The Occupational Safety and Health Administration (OSHA) offers guidelines for powered industrial trucks (their phrase for forklifts) and together with the Industrial Truck Association (ITA) groups forklifts into seven general classifications. Colloquially, the material handling industry calls them the “ITA Classes.”

Learning the ITA Classes is one of the first things most people are tasked with upon entering the material handling industry, especially in sales and aftermarket care. Knowledgeable dealer employees educate customers and help them make better informed purchasing decisions, and match forklift capabilities with applications and operational requirements, as well as understanding certification and safety training responsibilities.

The seven forklift classifications are:

Class 1: Electric Rider Examples include 3- and 4-wheel counter-balanced forklifts. The operator sits or stands.

Class 2: Electric Narrow Aisle This group includes order pickers, reach trucks, straddles, turret trucks, and sideloaders.

Class 3: Electric Hand Truck Examples include walkie pallet trucks, reach and straddle stackers, end- and center-rider pallet trucks

Class 4: Internal Combustion Engine (ICE) Cushion Tire These are counter-balanced cushion tire non-electric forklifts.

Class 5: Internal Combustion Engine (ICE) Pneumatic Tire These are counter-balanced pneumatic tire non-electric forklifts.

Class 6: Internal Combustion Engine (ICE) or Electric – Tractor This group includes tow tractors like those that pull luggage carts at airports.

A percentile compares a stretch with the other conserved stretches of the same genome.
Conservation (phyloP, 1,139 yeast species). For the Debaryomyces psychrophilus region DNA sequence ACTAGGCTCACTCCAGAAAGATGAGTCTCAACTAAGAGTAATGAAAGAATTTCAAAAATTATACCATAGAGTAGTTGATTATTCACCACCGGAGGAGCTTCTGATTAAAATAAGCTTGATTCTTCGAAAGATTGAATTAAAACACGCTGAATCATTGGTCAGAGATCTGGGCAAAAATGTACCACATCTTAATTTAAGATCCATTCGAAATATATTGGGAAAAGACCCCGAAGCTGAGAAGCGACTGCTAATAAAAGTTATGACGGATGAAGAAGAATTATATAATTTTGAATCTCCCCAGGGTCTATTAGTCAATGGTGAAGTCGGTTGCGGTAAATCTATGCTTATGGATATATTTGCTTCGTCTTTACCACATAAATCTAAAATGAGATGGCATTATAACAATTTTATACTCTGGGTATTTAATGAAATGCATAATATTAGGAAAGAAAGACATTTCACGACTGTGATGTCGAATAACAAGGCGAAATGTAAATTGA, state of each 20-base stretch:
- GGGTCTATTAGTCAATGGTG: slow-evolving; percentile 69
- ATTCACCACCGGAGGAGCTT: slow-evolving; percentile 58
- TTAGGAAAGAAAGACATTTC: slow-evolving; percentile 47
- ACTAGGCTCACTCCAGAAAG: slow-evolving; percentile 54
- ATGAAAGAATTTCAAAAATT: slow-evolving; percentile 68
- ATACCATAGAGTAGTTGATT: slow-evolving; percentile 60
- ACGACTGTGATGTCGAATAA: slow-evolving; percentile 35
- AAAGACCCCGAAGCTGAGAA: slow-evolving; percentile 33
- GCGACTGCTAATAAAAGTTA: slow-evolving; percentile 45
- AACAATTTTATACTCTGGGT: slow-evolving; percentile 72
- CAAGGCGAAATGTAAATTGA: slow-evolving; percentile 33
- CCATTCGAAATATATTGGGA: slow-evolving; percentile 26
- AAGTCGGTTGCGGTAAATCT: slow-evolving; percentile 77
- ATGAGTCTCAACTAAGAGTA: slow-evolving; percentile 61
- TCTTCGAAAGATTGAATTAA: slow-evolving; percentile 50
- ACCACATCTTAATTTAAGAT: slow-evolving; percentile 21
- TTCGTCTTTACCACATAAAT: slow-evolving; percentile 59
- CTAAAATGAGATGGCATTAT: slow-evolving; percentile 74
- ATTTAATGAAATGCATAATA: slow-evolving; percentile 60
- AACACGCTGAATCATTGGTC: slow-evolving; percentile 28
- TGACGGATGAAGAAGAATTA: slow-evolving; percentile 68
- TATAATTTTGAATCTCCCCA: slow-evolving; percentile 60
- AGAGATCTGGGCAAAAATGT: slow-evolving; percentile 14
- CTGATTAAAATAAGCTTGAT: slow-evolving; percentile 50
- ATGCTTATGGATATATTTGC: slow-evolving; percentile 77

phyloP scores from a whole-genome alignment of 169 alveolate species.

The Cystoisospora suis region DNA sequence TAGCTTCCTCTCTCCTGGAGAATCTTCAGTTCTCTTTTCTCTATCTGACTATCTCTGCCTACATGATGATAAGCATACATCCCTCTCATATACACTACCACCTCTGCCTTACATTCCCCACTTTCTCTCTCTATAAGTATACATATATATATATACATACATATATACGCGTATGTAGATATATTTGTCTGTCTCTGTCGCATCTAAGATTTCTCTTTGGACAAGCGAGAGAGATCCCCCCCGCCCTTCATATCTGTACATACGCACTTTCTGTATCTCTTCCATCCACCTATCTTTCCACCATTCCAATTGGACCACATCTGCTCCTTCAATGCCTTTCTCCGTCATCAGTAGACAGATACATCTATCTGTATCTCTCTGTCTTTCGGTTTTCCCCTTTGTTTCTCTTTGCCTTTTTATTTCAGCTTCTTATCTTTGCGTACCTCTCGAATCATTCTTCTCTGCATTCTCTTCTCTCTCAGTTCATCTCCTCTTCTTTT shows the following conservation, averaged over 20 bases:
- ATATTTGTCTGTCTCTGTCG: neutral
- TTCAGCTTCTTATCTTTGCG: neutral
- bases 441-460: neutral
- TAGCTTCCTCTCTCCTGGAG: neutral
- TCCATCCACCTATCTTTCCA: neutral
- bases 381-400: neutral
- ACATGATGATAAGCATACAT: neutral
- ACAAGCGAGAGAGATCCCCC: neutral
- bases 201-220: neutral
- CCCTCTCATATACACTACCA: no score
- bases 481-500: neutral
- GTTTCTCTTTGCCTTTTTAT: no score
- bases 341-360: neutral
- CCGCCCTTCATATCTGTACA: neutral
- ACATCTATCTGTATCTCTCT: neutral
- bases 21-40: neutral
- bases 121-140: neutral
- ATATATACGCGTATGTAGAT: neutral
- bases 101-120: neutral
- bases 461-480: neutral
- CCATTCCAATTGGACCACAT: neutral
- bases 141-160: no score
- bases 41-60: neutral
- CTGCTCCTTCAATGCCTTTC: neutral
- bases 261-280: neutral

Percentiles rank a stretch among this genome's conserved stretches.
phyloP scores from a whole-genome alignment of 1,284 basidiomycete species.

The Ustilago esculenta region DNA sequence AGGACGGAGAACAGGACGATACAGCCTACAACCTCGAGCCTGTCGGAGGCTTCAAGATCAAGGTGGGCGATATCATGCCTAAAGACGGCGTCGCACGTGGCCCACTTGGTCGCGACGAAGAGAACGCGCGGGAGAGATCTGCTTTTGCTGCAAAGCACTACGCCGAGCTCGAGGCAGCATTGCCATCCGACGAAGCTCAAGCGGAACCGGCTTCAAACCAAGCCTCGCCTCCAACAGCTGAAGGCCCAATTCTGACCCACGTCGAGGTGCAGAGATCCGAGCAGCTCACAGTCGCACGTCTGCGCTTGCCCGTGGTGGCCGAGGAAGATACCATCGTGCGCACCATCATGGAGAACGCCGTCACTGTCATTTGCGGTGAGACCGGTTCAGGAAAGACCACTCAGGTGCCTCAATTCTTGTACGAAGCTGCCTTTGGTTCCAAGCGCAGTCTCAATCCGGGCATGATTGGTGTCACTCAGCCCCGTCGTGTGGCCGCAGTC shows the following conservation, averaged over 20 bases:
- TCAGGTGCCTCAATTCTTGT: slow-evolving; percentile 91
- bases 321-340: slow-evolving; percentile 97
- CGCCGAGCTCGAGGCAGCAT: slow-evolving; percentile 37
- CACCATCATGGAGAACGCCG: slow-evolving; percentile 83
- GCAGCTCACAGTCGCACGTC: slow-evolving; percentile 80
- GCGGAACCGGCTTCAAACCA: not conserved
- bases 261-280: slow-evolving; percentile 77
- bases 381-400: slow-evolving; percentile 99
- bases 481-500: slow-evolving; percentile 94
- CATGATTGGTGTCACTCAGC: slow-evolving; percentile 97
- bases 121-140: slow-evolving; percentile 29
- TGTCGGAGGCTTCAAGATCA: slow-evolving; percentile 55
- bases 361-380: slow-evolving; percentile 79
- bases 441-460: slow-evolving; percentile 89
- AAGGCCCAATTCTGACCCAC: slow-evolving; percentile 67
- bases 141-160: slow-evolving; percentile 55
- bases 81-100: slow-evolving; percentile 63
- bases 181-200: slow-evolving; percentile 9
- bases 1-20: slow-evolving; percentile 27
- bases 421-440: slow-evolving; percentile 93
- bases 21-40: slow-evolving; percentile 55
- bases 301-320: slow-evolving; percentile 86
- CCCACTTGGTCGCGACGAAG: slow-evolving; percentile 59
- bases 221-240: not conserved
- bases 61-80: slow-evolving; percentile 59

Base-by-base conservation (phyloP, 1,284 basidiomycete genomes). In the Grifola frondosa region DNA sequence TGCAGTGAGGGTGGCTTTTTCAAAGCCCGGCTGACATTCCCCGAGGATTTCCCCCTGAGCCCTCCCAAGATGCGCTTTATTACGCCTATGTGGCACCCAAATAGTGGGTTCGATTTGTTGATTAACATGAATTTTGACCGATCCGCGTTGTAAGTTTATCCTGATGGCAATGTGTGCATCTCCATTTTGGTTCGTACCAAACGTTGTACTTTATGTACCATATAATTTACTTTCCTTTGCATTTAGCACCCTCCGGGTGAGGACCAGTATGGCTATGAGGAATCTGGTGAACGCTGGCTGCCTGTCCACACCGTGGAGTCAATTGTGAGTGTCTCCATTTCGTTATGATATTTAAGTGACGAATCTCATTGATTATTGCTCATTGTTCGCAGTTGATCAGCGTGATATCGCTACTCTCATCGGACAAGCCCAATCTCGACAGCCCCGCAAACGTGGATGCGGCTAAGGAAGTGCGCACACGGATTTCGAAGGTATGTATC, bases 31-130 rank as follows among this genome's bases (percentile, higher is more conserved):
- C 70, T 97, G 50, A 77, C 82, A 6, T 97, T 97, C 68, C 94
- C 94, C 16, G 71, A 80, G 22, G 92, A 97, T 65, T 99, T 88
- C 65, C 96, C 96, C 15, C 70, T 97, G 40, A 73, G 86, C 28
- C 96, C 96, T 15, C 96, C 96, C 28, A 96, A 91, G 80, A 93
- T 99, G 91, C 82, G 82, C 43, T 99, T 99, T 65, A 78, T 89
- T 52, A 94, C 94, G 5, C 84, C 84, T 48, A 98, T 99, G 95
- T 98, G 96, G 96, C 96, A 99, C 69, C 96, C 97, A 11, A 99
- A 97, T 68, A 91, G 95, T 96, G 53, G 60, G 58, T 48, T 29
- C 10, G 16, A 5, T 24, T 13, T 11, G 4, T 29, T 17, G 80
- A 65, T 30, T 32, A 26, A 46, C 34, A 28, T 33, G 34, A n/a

Class 7: Rough Terrain These are the forklifts designed to operate on certain unimproved surfaces. They include 2-wheel drive (traditional) but also 3- and 4-wheel drive models. The three basic types of Class 7 forklifts are vertical-masted (traditional), variable reach (telescoping boom), and truck/trailer mounted, which are often referred to as piggyback forklifts.

Of course, forklifts are available in hundreds of different styles and models and are produced by dozens of manufacturers. Besides the seven ITA Classes, forklifts are often segmented by:

Application Forklifts may be grouped by the application they best serve. Examples include warehouse and robotic trucks, dock-to-rack trucks, order-picking, long-load handling, container handling, rough terrain, cold-storage and freezer applications, narrow-aisle, very narrow aisle, explosion-proof, etc.

Fuel Type Forklifts with internal combustion engines may be powered by liquid propane gas (LPG), gasoline, or diesel. Electric forklifts are powered by a lead-acid or lithium-ion battery, or a hydrogen fuel cell.

Tire Type Solid, aka cushion tires are found on warehouse forklifts while pneumatic tires are used on outdoor forklifts.

Maximum Lifting Capacity (before downrating considerations) The smallest forklifts handle two thousand pounds, while the largest lift well over one-hundred thousand pounds.

Overall Lift Height Lift height ranges from just a few inches off the floor to more than 40 feet.

Operator Positioning Compare from sit-down rider vs stand-up rider, forward vs side vs rear stance, man-up vs man-down, walk-behind, end-control, center control, walkie/rider combinations, enclosed cab vs open cab, etc.

If you have any questions about forklift classes and the type of forklift that would work best in your operations, please contact your local ELTC Account Manager for assistance. Our team is always happy to answer questions.

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